People often say that you learn from failure. But I think you learn primarily from your mistakes, not from your failures.
There’s a big difference. You can make a good decision, based on sound reasons, and still have it result in failure. For example, there can be many external factors that affect whether you win a contract or make a profit on a product or have the right person for a job.
That doesn’t necessarily mean you should change the way you price your contracts, promote your products, or hire new people.
Failure does not always imply you did something wrong or you should do something differently. Success is not guaranteed on this earth — not even to those who do everything in their control as well as possible.
On the other hand, you can make a colossal mistake and luck out so that you don’t suffer any bad consequences. But if you don’t realize that, you risk making the same mistake, again — with terrible consequences.
So, how do you catch mistakes?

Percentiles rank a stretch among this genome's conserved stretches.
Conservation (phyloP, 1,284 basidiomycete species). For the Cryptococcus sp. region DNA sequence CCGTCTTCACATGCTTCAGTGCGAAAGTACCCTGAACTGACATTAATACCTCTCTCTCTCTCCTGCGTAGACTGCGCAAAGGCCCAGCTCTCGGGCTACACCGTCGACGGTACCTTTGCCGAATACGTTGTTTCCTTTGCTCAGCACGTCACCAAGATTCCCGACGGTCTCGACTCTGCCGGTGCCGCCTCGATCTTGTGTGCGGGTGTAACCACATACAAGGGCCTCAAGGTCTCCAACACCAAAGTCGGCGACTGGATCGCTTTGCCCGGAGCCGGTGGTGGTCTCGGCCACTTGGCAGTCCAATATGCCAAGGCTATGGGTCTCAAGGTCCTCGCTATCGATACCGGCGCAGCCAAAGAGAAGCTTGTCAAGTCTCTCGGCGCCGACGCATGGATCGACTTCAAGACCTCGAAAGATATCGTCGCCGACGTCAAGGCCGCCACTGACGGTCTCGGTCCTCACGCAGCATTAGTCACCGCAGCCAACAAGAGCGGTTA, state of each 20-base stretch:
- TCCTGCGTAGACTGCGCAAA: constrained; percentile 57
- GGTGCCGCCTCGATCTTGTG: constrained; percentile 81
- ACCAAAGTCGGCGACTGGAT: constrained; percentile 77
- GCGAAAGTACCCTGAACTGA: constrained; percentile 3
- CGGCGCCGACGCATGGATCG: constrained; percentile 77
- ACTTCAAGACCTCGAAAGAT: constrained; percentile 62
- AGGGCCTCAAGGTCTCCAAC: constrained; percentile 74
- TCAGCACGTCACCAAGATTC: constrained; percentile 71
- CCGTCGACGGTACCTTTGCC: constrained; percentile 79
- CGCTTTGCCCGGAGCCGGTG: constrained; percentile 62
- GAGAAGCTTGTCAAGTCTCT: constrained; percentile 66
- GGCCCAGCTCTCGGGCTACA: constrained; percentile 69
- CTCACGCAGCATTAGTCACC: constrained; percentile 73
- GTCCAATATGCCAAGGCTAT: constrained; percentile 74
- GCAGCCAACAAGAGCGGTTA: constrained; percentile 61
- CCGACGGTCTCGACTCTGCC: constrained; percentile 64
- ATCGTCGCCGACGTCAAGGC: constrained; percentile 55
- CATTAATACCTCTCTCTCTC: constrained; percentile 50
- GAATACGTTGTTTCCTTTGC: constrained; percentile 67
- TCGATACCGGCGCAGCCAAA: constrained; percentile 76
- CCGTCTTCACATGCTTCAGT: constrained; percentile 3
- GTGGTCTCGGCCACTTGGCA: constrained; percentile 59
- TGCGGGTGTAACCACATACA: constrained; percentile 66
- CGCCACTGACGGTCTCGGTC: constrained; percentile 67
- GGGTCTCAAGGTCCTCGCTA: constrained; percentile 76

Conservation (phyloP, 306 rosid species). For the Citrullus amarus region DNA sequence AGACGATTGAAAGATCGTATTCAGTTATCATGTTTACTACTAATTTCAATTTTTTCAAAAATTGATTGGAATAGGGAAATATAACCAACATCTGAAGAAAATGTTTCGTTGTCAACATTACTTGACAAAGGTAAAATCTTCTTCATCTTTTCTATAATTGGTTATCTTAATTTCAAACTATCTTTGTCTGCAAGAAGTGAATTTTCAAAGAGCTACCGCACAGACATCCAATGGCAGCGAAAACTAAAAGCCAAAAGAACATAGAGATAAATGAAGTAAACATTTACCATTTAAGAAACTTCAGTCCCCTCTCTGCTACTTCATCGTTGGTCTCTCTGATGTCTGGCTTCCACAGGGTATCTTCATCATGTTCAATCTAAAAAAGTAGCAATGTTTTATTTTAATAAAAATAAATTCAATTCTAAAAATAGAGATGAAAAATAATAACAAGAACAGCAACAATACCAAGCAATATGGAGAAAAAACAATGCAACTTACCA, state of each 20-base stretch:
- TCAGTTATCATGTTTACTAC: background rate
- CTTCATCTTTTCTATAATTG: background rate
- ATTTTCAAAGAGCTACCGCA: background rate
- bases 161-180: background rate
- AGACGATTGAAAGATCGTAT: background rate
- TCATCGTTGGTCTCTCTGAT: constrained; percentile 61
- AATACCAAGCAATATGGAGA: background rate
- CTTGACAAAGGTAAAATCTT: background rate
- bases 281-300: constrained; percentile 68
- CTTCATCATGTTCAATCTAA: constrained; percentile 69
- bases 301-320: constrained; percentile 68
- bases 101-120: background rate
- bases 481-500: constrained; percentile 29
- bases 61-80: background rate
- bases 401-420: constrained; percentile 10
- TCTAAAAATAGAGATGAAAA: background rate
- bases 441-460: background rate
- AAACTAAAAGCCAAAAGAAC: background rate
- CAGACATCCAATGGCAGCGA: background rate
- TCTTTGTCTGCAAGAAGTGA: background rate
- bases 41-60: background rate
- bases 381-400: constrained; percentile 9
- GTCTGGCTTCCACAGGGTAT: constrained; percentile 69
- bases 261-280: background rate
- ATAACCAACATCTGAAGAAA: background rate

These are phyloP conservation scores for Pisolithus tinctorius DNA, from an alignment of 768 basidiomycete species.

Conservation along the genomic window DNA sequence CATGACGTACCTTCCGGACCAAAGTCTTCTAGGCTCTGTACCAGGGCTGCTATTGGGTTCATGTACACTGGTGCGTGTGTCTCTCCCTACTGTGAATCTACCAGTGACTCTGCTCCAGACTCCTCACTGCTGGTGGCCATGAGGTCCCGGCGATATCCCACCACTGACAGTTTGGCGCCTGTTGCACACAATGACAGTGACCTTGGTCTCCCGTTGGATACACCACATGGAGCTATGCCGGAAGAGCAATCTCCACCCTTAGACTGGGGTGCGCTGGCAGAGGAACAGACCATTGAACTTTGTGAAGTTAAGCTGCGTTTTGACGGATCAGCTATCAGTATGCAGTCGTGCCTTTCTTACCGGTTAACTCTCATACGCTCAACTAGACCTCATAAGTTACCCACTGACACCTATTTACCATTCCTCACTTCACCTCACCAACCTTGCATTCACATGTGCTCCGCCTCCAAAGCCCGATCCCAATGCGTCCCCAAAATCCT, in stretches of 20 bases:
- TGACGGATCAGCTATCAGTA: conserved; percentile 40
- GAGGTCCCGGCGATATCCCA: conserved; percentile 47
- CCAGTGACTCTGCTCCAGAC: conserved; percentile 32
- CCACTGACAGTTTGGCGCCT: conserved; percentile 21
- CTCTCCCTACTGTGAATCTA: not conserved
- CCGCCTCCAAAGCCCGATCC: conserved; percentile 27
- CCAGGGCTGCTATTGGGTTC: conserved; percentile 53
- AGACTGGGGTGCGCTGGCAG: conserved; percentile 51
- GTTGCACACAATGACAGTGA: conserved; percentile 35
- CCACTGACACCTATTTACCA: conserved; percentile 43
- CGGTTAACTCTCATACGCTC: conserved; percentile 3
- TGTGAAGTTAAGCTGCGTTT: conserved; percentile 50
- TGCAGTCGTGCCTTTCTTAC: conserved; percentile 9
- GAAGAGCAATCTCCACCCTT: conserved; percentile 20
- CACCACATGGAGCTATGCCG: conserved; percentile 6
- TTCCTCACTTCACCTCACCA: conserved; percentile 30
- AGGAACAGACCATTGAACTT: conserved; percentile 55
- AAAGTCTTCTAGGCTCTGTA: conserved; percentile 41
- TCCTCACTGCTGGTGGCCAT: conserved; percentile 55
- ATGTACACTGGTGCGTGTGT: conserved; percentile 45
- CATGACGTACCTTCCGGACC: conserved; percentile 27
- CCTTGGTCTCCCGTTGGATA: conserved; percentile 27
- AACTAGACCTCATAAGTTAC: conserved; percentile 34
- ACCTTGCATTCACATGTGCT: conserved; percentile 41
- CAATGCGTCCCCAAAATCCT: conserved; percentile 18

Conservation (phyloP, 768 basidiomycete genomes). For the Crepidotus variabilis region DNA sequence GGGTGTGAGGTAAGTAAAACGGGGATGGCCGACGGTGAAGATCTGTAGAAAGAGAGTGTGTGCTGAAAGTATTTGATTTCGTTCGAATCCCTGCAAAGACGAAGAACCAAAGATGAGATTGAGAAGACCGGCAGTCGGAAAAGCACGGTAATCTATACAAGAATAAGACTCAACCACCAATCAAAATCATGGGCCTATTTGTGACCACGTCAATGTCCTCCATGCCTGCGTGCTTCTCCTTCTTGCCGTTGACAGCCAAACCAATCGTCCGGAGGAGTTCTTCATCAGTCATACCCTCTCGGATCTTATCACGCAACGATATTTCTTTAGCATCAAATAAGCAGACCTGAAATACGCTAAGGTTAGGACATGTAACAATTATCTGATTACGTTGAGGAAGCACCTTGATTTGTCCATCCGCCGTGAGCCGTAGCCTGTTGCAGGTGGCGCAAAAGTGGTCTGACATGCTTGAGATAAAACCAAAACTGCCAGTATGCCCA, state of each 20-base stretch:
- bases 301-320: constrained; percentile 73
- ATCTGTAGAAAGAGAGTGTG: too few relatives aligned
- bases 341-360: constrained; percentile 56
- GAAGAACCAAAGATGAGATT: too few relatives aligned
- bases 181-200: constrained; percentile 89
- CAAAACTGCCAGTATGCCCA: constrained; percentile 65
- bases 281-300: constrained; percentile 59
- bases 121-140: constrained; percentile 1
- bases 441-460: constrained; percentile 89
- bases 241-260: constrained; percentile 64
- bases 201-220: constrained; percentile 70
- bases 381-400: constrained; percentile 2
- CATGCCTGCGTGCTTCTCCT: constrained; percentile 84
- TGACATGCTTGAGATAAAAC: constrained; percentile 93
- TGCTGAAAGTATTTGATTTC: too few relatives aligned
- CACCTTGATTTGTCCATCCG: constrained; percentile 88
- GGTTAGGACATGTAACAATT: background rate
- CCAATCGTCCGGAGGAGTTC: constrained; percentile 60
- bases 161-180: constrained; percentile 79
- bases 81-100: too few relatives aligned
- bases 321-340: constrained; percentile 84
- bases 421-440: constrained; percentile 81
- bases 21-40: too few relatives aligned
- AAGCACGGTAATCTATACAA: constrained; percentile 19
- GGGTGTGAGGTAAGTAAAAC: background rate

First, make your decisions explicitly. Think through the reasons for your decision, step by step.
When you make your reasons explicit, you set up trip wires that help you notice when there’s a mistake. You will notice if one of your assumptions turns out to be wrong, or when your predictions are incorrect. At that moment you have a chance to review the thinking that went into the decision, and figure out how you would reason differently in the future.
It is never pleasant to realize you may have made a mistake. Everyone would prefer to be right as often as possible. But noticing that you might have made a mistake and going to the “meta-level” to think about the issue is the means of developing better judgment over the long term.
It’s much better than the alternative: making the same mistake over and over again. If you don’t know your reasons, that’s what will happen.
A good decision is not one that happens to precede success. A bad decision is not one that happens to precede failure. You may have lucked out, or been unlucky.
Rather, a good decision is one that, as you execute it, you have reason to believe is in your best, long-term interest. It is based on your best judgment at the time. If you learn later that there was an error, you know it was not made through negligence.
As a matter of justice to yourself, you need to distinguish cases where you knew better, and cases where you did your best (and perhaps now know better in hindsight).
When you take this attitude, failures are less painful, and successes can be both instructive and pleasant. There is no shame in making an honest mistake. Rather, there is a great satisfaction from learning from it, and avoiding it in the future.